The Clayton factor: In the first four games after the bye week, Baltimore Ravens receiver Mark Clayton had only five catches for 58 yards. Then Clayton exploded for seven catches for 129 yards in last week’s huge win over Pittsburgh. The Ravens (6-5) need more of that from their former first-round pick if they expect to make a push to the postseason. Clayton has been one of the great enigmas in the AFC North. He’s had big performances over his five-year career but usually disappears for weeks afterward. Clayton's biggest game before Sunday was in Baltimore's season opener against the Kansas City Chiefs, when he had five catches for 77 yards and a touchdown.

New rushers: With the season-ending concussion to Jamal Lewis, the Cleveland Browns will now turn to backups Jerome Harrison and Chris Jennings for the remainder of the season. Both Harrison and Jennings have shown a few flashes this year but are averaging only 3.6 and 3.4 yards per carry respectively. The coaching staff pretty much knows what it has in Harrison, who is a smaller, change-of-pace type of runner who struggles with pass protection. Look for the team to give Jennings a lot of touches down the stretch to find out what the former CFL product is made of.

Is Jamal Lewis a Hall of Famer?

December, 3, 2009
Jamal LewisGetty ImagesJamal Lewis has over 10,000 career rushing yards, including a 2,066 yard season in 2003, but will it be enough to get him to Canton?
Cleveland Browns running back Jamal Lewis, who plans to retire, was put on injured reserve Wednesday after suffering a concussion, ending his 10th and reportedly final season in the NFL.

With more than 10,000 career rushing yards and a Super Bowl championship with the Baltimore Ravens, is Lewis worthy of the Hall of Fame?'s AFC North blog checked in with several Hall of Fame voters Thursday to get an early gauge on Lewis' candidacy.

John McClain, Houston Chronicle: "I’m always open to discussion. But considering all the other backs coming out with big numbers like Jerome Bettis, LaDainian Tomlinson, Curtis Martin, Edgerrin James, etc., I think he's a long shot."

Jim Trotter, Sports Illustrated: "My initial reaction is no. But you have to keep an open mind when reviewing all candidates."

Mike Sando, "I think it's going to be tough for some of the very good running backs to break through what seems to be quite a backlog of great, and borderline great, candidates at multiple positions."

Ed Bouchette, Pittsburgh Post-Gazette: "My immediate reaction would be no. But there's a reason we go through this whole voting process, so we can have time to look at what they did and where he came from. You can put me down for a wishy-washy [undecided]."

Joe Reedy, Cincinnati Enquirer: "I think when you look at the year-by-year numbers, along with what he meant to the Ravens' Super Bowl run in 2000 and keeping the Browns’ offense even remotely afloat the last two years, he has a legitimate candidacy. He was in only one Pro Bowl. But Lewis meant a lot to the Ravens' offense while he was there and his 2,066-yard season in 2003 and performance in the regular-season finale that year against Pittsburgh are what got the Ravens into the playoffs."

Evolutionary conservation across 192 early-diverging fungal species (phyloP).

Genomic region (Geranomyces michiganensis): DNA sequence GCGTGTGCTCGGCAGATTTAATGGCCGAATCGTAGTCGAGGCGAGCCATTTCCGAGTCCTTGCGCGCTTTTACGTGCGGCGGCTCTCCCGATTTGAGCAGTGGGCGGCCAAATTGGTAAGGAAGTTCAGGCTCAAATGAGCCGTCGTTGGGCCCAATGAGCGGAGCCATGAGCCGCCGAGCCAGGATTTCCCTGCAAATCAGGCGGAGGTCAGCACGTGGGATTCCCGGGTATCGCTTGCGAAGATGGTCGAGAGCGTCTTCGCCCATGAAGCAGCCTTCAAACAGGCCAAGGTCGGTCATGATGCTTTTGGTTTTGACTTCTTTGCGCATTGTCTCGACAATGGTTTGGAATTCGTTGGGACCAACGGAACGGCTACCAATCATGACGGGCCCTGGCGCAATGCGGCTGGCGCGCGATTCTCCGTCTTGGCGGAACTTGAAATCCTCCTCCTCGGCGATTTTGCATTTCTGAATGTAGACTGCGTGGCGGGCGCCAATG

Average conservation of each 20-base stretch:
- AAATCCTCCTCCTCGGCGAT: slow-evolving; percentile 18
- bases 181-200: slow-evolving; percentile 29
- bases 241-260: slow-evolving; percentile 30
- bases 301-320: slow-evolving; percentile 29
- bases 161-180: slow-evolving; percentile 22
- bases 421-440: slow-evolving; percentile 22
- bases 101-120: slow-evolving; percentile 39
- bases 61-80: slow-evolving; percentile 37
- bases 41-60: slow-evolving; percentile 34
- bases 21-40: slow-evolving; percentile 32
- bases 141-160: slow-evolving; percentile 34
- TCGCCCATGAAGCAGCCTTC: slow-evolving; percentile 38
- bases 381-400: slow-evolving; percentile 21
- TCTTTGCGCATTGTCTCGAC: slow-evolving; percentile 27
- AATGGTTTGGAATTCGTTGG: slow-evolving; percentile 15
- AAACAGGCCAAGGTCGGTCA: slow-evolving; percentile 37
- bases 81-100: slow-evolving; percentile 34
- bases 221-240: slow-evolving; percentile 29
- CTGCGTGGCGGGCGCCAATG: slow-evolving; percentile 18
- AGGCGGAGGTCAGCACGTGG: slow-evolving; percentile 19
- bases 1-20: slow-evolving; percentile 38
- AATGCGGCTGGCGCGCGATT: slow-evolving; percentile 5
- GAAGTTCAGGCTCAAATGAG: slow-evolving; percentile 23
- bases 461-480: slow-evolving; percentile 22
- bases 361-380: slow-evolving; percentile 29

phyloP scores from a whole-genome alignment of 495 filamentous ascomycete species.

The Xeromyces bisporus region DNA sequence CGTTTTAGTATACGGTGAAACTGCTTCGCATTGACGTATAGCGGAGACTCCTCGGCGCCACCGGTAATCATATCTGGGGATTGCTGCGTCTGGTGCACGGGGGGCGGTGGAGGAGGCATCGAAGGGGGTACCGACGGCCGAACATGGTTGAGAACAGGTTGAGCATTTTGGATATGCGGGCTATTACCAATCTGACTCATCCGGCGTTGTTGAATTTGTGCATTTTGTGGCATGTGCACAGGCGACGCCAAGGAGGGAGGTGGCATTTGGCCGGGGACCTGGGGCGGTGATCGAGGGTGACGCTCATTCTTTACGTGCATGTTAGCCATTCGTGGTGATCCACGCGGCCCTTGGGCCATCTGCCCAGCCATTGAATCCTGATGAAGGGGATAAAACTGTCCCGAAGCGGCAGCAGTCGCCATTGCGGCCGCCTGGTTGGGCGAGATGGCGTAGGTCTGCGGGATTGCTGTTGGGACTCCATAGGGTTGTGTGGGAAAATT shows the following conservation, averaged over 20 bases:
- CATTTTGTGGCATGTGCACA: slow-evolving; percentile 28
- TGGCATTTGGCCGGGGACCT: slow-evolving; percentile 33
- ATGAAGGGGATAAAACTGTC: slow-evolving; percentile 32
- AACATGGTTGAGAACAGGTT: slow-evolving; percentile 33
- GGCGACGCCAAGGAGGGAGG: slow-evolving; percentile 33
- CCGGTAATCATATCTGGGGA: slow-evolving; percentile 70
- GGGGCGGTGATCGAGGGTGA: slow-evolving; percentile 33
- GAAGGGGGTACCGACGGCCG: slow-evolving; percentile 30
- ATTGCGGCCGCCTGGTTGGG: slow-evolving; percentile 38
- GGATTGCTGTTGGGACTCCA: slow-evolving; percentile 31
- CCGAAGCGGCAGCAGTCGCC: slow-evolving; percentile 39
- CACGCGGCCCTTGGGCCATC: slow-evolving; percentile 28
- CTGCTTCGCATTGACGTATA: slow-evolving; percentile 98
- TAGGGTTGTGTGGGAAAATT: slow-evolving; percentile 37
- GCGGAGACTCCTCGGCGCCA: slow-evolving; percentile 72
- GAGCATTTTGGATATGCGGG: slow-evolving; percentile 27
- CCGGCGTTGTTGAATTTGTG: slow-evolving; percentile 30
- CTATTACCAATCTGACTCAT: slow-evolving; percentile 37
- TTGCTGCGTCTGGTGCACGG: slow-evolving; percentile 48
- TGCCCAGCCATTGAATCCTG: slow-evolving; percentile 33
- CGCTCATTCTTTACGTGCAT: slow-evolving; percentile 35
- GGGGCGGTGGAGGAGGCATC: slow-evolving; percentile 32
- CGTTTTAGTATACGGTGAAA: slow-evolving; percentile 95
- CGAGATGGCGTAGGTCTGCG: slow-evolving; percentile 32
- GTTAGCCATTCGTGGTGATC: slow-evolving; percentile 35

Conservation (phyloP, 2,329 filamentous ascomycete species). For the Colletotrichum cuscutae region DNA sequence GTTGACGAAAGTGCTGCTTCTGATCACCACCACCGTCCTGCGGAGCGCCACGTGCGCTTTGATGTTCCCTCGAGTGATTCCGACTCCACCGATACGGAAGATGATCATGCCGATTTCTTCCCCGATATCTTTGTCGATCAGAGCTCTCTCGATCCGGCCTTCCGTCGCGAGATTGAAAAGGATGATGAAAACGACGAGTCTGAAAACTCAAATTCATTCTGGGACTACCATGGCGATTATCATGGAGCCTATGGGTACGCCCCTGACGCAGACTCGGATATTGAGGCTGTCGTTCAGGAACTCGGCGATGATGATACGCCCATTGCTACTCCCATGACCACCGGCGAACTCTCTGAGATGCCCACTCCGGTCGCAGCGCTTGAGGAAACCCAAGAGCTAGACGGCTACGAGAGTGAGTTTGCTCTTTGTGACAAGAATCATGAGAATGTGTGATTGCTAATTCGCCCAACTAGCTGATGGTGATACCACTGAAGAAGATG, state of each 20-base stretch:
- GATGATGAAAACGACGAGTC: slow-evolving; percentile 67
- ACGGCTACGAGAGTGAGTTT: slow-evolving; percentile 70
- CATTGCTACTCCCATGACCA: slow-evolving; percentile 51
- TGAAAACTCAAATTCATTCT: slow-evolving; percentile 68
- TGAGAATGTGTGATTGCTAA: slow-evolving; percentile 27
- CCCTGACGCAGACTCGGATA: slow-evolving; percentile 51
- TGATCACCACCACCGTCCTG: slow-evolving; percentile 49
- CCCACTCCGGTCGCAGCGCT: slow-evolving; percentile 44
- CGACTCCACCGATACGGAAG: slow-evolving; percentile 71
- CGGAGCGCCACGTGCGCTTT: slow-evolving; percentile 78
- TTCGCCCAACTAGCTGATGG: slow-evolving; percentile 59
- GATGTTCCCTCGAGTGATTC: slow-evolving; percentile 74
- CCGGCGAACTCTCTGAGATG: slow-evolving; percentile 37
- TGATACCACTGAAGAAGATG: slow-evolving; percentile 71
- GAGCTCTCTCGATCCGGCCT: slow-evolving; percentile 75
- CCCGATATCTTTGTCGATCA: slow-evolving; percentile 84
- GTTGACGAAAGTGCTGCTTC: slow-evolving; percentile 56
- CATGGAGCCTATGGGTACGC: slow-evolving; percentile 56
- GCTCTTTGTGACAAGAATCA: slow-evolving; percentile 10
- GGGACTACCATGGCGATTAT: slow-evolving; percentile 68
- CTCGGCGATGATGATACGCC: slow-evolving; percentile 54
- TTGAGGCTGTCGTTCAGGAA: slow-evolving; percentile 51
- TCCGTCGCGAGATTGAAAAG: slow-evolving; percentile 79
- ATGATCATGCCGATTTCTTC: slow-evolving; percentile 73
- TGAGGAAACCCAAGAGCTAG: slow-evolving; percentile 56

Johnson: 'I want MVP'

December, 2, 2009
NASHVILLE, Tenn. -- Chris Johnson isn’t concerned with Brett Favre, Peyton Manning or Drew Brees.

Chris Johnson
Don McPeak/US PresswireChris Johnson doesn't think team records should play into the MVP voting.
The Titans’ second-year running back joked Wednesday after practice that he intends to launch an MVP campaign soon.

“Of course I should be in the conversation,” he said. “And I’m about to start a campaign, an MVP campaign. Everything. When is the voting?”

And while he expects the Titans to fulfill the prophecy he offered after the Titans' first win that they would win 10 in a row and make the playoffs, he said it shouldn’t have to come true for him to win the honor.

“I don’t understand that,” he said “MVP, that’s an individual goal, that’s not a team goal. Last year, my team, we had a first-round bye, went to the playoffs and all that and they still gave Matt Ryan [offensive] rookie of the year. So it shouldn’t have to go on how good your team is doing.”

He also said he’s not sure a 2,000-yard season is a necessity, though he’s currently on pace for 2,030 rushing yards. That number is too far away for him to think about much now, he said.

Johnson will be pleased to know he's moved up in Mike Sando's weekly "MVP Watch."

Voters who prefer one of the quarterbacks of a playoff team for MVP might look to Johnson for a different award -- offensive player of the year.

The MVP and offensive player of the year have been the same player for the four of the last five seasons. Last year Manning was MVP while Brees was offensive player of the year.

In the five seasons before that, a quarterback was MVP while a running back was offensive player of the year four times.

Marshall Faulk was OPOY twice when Kurt Warner was MVP. Priest Holmes won the second award when Rich Gannon was MVP in 2002. The same scenario played out for Jamal Lewis when Peyton Manning and Steve McNair were co-MVPs a year later.

“That’d be good too,” Johnson said of possibly being offensive player of the year. “But I want MVP.”




Thursday, 9/18
Sunday, 9/21
Monday, 9/22